Anorexia nervosa is one of the most common mental health conditions in the world, and its consequences both mentally and physically are nothing short of devastating and often fatal.
Unfortunately, with pretty much everyone having some sort of social media presence online, it is very easy for young people with deep-seated body image issues to access the kind of ‘motivational advice’ that encourages their damaging relationship with food and exercise.
This is especially rampant on Instagram where pictures of young, emaciated girls are shared on a daily basis, with very harrowing hashtags such as ‘#thinspiration’ and ‘#thighgap’.
However, it isn’t all bad – in fact, Instagram can actually be used in a very positive way with regards to recovery from eating disorders.
Twenty-two-year-old Emelle Lewis from Yorkshire, England is an anorexia survivor who sincerely believes she has Instagram to thank for the recovery she made a number of years into her distressing disorder.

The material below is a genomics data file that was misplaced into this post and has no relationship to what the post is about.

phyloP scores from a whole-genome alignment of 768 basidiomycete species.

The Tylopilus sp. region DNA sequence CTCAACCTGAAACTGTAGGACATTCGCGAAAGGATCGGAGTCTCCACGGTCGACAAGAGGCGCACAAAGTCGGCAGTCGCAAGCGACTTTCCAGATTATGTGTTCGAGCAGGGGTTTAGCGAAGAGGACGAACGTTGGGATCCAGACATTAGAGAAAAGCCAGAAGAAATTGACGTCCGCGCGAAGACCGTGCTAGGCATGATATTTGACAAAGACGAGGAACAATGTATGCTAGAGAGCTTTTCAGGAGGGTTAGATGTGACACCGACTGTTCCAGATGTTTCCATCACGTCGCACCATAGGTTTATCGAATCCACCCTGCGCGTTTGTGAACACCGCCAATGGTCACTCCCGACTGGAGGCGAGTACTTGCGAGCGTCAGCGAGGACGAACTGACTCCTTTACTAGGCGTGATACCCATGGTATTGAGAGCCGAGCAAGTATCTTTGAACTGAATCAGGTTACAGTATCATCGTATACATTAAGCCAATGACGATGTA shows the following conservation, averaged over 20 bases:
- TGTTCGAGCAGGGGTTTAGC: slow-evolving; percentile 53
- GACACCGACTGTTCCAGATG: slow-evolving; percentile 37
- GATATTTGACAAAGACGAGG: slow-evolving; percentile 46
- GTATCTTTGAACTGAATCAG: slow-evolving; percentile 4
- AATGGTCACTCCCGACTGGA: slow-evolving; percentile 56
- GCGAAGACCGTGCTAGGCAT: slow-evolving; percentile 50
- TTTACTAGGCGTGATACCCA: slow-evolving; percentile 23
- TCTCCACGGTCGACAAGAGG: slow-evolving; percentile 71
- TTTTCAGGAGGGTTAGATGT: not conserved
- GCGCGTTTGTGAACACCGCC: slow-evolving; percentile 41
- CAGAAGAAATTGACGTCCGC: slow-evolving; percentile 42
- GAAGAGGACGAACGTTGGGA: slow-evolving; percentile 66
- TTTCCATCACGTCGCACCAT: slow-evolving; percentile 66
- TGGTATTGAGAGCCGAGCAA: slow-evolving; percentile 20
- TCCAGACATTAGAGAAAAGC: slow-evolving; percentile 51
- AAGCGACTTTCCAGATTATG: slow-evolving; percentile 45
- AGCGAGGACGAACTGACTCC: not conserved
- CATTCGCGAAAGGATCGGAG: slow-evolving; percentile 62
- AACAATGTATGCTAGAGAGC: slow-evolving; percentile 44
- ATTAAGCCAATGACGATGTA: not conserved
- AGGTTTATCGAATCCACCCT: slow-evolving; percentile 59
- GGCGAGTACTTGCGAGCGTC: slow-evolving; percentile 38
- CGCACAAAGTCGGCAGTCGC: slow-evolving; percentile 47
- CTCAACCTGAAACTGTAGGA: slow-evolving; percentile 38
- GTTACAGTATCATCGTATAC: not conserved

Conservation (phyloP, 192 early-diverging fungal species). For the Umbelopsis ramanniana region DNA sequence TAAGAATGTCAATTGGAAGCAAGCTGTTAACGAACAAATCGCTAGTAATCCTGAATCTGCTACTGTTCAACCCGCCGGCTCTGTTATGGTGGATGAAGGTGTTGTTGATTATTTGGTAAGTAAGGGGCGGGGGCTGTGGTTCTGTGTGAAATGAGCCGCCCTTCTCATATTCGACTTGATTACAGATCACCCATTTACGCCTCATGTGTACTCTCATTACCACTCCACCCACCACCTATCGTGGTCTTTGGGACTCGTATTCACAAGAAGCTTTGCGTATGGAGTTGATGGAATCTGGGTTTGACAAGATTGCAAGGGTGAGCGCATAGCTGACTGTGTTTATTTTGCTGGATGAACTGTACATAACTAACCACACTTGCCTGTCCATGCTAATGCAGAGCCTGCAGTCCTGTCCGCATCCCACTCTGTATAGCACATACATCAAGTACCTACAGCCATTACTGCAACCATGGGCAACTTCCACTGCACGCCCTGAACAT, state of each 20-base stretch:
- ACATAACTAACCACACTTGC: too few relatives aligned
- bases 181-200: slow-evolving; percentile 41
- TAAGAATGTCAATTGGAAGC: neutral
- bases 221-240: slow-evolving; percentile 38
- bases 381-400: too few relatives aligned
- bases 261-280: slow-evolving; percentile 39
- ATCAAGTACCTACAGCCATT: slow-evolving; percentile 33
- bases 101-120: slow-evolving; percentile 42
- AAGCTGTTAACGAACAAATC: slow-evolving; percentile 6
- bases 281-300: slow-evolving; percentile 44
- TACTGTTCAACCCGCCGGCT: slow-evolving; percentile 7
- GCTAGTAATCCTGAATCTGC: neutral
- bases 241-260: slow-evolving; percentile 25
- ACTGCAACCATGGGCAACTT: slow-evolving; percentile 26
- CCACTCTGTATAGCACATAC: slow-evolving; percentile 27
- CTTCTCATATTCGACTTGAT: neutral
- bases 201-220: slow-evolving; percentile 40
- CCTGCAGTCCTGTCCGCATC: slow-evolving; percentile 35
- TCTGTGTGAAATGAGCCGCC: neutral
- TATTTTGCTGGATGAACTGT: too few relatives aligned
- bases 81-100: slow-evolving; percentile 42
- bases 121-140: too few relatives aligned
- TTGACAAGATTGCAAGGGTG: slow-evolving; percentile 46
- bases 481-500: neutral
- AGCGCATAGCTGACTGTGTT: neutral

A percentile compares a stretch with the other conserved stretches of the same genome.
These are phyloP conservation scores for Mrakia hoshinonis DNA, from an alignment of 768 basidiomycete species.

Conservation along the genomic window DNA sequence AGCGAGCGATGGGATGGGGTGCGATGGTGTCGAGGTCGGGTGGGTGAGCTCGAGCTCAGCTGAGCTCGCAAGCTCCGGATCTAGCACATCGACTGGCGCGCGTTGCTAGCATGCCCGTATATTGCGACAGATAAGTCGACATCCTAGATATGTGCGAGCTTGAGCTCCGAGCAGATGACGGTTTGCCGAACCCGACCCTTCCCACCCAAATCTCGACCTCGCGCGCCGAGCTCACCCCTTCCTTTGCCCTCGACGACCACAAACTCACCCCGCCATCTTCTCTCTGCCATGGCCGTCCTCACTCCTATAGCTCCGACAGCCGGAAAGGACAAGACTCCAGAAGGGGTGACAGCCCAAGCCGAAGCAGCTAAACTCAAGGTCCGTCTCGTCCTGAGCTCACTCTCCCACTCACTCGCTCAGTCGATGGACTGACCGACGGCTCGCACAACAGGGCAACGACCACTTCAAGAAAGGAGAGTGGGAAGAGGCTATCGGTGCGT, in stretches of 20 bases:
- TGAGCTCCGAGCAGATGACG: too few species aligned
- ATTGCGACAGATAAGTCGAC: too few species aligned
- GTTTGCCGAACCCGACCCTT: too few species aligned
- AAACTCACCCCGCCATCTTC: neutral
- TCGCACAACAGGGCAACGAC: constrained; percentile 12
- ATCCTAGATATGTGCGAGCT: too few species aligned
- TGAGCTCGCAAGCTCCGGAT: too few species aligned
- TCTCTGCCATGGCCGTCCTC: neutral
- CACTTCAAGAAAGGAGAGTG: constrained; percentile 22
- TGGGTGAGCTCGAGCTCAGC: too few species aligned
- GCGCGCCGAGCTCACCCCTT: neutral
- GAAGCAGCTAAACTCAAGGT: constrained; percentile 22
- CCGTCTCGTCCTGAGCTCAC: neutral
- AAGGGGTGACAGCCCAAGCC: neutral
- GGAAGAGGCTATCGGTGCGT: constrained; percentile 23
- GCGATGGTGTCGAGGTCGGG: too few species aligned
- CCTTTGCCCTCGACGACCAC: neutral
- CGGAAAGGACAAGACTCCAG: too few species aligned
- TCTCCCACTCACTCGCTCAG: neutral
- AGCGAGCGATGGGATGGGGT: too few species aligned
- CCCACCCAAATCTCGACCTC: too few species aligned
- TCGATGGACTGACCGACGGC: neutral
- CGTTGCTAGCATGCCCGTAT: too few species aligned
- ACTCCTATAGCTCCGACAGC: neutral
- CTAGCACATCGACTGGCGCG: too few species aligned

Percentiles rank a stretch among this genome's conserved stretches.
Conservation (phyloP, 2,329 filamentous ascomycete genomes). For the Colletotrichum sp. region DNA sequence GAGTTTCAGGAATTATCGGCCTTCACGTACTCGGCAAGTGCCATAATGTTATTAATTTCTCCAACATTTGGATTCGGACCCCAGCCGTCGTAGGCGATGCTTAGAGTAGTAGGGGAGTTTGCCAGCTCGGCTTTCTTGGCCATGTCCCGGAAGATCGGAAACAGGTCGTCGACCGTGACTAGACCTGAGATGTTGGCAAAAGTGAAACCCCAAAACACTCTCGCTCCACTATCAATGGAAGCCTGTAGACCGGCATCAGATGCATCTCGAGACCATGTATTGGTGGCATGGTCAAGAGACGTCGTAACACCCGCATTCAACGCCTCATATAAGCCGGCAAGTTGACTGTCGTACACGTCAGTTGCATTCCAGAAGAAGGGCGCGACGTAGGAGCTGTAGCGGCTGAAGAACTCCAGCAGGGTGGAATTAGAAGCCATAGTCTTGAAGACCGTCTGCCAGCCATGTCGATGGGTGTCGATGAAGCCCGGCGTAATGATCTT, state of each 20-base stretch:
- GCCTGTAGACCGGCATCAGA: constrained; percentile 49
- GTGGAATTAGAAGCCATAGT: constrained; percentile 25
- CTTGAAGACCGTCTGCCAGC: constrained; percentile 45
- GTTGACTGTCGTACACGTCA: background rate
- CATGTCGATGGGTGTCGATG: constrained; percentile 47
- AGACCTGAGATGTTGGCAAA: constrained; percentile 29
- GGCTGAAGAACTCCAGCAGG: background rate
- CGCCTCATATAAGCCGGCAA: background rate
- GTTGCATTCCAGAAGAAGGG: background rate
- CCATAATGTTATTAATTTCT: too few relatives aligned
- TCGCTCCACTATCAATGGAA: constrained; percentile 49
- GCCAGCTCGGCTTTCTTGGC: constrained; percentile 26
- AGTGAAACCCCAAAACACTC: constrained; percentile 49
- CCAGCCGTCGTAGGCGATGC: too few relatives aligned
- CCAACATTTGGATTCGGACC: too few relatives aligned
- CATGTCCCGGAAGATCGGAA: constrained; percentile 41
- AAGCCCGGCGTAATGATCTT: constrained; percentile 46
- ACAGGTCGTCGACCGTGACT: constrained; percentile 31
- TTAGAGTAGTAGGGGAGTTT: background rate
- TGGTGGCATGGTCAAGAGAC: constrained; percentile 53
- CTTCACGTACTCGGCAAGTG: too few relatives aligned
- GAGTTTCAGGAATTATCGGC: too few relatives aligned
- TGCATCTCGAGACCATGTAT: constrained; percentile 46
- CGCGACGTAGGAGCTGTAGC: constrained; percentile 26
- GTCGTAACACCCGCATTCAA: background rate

Lewis, who is currently a psychology student, first became ill when she was 15 years old and weighed a miniscule 70 lbs at her lowest point.
“It started in high school when I wanted to lose weight because I always felt fat growing up,” she revealed.
Lewis has confessed to constantly feeling “fat and ugly” because her friends managed to find boyfriends whereas she continually remained single.
It wasn’t long before Lewis began to connect her lack of romantic relationships with her physical appearance and from that point, her relationship with food totally spiraled out of control.
At the height of her illness, Lewis, like many other sufferers of eating disorders, deluded herself into thinking that she had everything under control. In reality, she was losing her grip on her emotional and physical health and risked driving herself to an early grave.
“When I was ill, I didn’t believe there was anything really wrong with me,” Lewis recalled. “I genuinely believed I could maintain at that weight and still live a fairly normal life. I didn’t want to get rid of my eating disorder.”
“I refused to comply with treatment and was convinced that everyone was against me, lying to me and trying to ruin my life,” she continued.